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This article was written by Alex Sixt, a member of the Entrepreneur NEXT powered by Assemble content team. Entrepreneur NEXT powered by Assemble is freelance matching platform leading the future of work. If you’re struggling to find, vet, and hire the right freelancers for your business, Entrepreneur NEXT will help you hire the freelancers you need, exactly when you need them. From business to marketing, sales, design, finance, and technology, we have the top 3 percent of freelance experts ready to work for you.
What defines your career? For most people, it was a simple decision made as a (barely) young adult heading into college for the first time. Over the past few decades, it has been the norm to have this decision set you on a straight career path in one domain until eventual retirement. If this sounds a bit scary, you’re not the only one feeling the same way. The modern workforce is quickly evolving to become a landscape where career change is not only encouraged but expected. The age of committing to a single domain for your entire career is over, and upskilling — learning new professional skills — is here to save the day.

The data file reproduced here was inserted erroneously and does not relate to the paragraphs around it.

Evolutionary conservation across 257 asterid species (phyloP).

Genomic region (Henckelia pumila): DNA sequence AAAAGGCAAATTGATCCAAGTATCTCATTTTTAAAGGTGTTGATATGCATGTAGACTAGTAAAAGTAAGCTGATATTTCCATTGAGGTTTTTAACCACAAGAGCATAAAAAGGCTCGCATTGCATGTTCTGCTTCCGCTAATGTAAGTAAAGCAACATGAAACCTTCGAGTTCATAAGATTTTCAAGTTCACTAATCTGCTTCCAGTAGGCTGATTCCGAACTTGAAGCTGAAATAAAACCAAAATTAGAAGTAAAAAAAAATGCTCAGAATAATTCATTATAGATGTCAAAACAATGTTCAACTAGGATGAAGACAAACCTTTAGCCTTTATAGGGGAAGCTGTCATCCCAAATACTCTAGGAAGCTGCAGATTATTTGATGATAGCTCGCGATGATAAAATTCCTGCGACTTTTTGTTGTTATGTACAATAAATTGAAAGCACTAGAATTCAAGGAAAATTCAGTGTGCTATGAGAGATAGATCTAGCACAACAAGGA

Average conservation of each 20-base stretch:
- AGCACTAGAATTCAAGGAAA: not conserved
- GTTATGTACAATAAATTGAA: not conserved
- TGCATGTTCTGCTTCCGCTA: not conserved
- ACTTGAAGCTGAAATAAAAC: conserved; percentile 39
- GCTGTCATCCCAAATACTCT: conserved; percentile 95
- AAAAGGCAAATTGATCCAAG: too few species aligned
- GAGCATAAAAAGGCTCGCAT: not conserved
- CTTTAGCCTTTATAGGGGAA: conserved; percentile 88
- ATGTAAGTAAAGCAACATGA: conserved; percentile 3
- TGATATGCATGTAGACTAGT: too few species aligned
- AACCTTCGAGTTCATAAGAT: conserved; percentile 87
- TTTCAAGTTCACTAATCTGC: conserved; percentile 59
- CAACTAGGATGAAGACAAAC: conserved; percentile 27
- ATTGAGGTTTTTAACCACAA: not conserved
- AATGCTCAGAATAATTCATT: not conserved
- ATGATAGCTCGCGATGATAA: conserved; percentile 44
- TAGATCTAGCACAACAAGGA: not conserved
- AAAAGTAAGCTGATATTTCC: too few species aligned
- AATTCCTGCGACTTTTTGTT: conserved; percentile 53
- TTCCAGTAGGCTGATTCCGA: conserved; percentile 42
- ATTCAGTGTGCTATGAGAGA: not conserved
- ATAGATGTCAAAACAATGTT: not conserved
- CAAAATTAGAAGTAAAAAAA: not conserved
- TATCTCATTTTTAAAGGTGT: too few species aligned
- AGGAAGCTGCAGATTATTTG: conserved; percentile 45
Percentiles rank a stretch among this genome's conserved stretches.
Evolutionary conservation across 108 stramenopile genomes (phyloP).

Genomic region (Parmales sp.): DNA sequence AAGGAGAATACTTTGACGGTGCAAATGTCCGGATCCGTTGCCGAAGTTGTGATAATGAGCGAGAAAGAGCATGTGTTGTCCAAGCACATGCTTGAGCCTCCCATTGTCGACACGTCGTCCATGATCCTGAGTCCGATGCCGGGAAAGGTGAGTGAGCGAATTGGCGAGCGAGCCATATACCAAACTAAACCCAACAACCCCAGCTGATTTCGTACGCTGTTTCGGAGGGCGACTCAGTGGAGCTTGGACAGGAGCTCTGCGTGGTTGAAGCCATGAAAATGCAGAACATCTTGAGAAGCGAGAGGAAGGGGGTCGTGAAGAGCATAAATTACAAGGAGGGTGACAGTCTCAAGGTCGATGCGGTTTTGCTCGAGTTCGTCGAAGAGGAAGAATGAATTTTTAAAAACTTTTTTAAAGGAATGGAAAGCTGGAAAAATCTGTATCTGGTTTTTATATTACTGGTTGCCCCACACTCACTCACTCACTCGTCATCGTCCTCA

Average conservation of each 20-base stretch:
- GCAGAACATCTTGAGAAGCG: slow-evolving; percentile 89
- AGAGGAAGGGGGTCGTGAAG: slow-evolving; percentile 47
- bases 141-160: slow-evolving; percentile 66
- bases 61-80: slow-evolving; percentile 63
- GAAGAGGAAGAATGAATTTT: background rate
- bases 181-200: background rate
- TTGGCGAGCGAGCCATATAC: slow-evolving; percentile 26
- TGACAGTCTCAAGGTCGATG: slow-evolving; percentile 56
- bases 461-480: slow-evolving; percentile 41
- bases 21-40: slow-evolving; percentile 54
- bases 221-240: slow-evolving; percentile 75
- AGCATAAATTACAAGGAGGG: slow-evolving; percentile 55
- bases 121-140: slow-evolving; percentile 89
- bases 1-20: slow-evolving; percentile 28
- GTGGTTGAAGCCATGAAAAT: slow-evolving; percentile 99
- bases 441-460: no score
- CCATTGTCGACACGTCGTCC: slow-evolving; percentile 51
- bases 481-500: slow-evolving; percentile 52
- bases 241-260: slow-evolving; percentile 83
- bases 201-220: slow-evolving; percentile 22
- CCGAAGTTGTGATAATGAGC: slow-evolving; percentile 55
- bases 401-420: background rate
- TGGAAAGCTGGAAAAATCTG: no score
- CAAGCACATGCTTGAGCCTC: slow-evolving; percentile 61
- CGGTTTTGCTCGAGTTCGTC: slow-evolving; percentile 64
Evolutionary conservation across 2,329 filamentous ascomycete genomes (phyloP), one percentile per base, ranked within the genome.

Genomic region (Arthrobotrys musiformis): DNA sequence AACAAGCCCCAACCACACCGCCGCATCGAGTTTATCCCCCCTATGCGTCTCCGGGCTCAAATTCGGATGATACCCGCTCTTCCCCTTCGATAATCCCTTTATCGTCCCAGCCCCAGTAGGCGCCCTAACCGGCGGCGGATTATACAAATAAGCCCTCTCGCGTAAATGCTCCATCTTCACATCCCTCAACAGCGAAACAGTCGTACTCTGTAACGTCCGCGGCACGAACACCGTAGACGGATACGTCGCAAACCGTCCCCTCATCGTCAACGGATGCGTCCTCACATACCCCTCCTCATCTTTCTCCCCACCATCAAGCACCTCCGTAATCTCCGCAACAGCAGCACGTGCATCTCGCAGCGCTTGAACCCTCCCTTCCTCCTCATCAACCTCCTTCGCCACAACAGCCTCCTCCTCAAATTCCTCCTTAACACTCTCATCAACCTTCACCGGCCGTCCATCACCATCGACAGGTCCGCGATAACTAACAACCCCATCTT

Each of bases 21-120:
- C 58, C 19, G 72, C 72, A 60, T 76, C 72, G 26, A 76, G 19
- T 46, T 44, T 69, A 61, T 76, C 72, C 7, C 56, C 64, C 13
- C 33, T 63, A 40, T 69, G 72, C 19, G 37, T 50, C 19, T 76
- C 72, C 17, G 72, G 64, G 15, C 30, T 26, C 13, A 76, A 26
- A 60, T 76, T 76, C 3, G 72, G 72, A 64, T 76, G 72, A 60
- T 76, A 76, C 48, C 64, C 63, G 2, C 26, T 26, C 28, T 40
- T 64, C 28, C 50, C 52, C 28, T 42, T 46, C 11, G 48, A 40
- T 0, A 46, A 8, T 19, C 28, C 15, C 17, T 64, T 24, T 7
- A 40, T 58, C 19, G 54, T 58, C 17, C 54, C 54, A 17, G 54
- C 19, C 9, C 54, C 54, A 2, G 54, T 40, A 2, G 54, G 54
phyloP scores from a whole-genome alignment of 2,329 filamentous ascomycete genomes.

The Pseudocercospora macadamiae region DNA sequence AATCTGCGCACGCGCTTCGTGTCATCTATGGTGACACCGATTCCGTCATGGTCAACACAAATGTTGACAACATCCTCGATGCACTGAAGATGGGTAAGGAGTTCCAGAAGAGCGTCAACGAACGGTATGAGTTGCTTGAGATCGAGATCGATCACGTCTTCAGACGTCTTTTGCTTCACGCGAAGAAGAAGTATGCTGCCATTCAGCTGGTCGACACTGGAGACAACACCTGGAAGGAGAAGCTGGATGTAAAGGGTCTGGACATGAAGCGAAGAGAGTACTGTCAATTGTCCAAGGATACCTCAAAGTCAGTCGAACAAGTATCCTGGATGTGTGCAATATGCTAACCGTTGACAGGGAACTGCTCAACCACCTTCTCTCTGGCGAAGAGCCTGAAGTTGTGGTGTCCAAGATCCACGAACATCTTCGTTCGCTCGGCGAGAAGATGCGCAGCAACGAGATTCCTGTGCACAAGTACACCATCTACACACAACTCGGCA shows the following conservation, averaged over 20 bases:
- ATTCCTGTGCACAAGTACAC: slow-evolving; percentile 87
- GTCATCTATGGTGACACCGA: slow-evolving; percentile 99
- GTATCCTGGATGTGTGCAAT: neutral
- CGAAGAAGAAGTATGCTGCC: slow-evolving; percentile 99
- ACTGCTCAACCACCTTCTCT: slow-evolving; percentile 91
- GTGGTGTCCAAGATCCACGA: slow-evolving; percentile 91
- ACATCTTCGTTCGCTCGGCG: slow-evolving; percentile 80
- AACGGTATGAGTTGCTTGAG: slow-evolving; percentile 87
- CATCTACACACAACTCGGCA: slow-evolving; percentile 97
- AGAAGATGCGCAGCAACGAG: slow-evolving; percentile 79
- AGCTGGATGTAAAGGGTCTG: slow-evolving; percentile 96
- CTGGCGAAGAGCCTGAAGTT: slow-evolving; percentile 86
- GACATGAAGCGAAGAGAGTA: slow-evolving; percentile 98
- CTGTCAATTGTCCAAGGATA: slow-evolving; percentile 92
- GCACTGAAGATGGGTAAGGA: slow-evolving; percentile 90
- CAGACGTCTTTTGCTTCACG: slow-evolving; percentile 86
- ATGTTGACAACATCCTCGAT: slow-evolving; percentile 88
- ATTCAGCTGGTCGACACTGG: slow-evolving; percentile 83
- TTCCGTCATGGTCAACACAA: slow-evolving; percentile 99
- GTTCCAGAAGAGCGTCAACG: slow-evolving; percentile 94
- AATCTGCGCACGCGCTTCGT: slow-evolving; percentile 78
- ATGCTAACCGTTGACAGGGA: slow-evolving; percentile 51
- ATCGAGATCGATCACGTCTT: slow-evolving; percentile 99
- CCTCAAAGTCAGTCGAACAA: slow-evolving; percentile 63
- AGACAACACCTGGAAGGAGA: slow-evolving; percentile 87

The idea that one stops learning at the end of their educational journey is no longer a viable option for professionals wanting an exciting career. Learning used to stop at the commencement of one’s educational track; however, for those wanting an exciting, constantly evolving career, upskilling (teaching oneself a new set of skills within their domain) is the best option. A recent study found that the average half-life of a skill is five years, which means that five years from now, the current skills within the workforce will be half as valuable. While this seems like an overwhelming statistic, upskilling is an easier process than most would think.
As much as everyone cherishes the memory of sitting in an overcrowded lecture hall (not), upskilling doesn’t require reschooling, and can be achieved quickly through means of technology and digital tools. It’s normal to feel odd about learning a new skill after spending a good chunk of your life learning another, but skills are something you can easily acquire over the course of your career without much interruption.
If you’re still feeling unsure, here are a few ways that upskilling can benefit your career path.